Garlic, onion, wine, and cow bile. These components, researchers at the University of Nottingham in England say, could be key to effectively treating a common antibiotic resistant infection.
MRSA, or methicillin-resistant Staphylococcus aureus, is a staph infection that is transmitted by direct skin-to-skin contact, or through contact with wound drainage.
In 2012, there were 75,309 cases of invasive MRSA throughout the United States, according to the CDC. Recently, Long Island's Rocky Point High School has had five confirmed cases of the MRSA infection.
The infection (which can be life-threatening when contracted in medical facilities) is resistant to many antibiotics, according to the Centers for Disease Control and Prevention. But researchers were "blown away" by the results when the odd concoction was used to treat MRSA in the Nottingham study. Tested on both synthetic wounds and in infected wounds in mice, only about one bacterial cell in a thousand survived.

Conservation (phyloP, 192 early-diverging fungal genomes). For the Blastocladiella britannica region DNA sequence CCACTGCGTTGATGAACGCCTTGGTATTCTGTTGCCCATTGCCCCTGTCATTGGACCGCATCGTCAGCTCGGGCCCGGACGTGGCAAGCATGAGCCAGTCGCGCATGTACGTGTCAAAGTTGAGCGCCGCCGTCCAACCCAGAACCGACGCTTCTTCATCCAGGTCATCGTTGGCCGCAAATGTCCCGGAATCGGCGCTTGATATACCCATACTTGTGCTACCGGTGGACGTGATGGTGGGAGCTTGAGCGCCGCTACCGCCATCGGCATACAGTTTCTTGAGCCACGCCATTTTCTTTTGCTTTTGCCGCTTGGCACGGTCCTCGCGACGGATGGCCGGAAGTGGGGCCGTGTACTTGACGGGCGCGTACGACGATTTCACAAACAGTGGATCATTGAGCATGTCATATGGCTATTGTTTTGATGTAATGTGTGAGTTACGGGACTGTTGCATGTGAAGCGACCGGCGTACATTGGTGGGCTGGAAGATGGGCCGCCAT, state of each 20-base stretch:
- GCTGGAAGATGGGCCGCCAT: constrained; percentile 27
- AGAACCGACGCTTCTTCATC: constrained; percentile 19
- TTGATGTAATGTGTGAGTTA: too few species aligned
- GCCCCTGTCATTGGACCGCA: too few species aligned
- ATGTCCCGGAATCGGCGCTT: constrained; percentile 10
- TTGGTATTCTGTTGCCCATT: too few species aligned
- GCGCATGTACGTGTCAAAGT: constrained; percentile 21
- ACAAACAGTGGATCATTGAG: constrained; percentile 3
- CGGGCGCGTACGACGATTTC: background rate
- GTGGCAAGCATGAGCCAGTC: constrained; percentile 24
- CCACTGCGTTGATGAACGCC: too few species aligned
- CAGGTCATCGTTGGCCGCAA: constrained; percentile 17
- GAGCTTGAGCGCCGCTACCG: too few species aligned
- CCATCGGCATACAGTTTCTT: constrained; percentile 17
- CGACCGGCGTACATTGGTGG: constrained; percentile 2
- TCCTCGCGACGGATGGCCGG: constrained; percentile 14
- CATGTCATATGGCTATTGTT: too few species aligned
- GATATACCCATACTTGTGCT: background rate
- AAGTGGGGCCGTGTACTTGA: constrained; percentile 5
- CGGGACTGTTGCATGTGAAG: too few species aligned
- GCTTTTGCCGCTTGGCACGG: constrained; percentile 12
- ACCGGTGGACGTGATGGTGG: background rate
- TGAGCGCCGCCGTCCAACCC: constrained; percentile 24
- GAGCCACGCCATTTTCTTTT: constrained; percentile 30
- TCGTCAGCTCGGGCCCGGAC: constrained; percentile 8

The study was replicated at Texas Tech University by Dr. Kendra Rumbaugh, an associate professor with the Department of Surgery at the university’s Health Sciences Center. Rumbaugh said she was initially skeptical of the study because previous tests have been ineffective at treating the bacteria.
"This ‘ancient’ solution performed better than the current ‘gold standard’ (vancomycin) and killed more than 90% of the MRSA in the wounds,” she said.
The researchers discovered the recipe in a medieval text, Bald's Leechbook, which is "widely thought of as one of the earliest known medical textbooks."
Mixing together two species of garlic and onion, wine and bile from a cow’s stomach, researchers brewed the mixture in a brass container, and then strained it before leaving it to sit for nine days before use.